When Friedrich Hayek published “The Use of Knowledge in Society” in a 1945 edition of American Economic Review, he argued that an often neglected reason why capitalist economies create more wealth than centrally planned regimes is because of an information advantage. If you’re trying to sell coffee in Santa Cruz, California, you are going to know about the flavor demands, peak traffic hours, and seemingly idiosyncratic preferences of your customers better than a committee in Washington, D.C.
With stock market investing, we accept that information can be such an advantage that we attach criminal penalties to executives that purchase stock after receiving material information that is not disclosed to the public. Heck, for advocates of the semi-strong efficient market hypothesis, the underpinning is that the current price reflects all publicly known information about the stock.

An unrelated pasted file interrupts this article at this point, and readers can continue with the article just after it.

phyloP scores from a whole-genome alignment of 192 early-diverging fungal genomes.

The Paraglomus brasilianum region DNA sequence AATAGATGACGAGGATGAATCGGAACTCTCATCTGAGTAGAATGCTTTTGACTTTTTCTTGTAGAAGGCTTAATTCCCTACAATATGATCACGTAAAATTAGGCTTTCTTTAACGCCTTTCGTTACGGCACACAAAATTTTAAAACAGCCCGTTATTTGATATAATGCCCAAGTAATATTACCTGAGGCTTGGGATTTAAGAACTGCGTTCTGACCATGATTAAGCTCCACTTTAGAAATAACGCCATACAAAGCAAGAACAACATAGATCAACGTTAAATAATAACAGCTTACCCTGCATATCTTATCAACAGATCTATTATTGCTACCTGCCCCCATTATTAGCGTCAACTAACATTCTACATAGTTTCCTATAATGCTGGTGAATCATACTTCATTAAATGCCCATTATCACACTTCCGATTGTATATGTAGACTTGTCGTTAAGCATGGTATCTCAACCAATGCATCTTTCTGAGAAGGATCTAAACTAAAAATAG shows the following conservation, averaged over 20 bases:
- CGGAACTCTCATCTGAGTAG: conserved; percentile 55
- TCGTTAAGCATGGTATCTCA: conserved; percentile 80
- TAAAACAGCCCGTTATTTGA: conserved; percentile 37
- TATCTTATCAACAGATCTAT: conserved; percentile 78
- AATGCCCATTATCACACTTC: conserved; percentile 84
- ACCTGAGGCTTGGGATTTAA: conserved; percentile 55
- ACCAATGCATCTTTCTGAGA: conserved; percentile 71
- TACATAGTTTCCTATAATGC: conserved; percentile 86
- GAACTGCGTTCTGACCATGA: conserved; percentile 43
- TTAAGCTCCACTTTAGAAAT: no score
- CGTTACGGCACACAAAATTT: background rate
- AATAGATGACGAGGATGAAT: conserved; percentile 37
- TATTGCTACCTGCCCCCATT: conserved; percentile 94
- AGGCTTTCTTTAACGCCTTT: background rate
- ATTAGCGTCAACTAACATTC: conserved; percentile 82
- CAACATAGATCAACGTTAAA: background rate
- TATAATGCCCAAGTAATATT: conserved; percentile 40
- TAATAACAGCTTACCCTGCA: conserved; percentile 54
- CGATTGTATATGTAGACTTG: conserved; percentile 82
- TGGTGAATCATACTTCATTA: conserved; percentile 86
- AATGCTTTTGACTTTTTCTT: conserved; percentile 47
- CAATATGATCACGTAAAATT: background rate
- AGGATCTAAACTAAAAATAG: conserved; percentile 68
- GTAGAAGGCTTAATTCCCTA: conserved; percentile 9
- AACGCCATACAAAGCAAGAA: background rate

If you accept the premise that information is the input that leads to rational decision-making, … Read the rest of this article!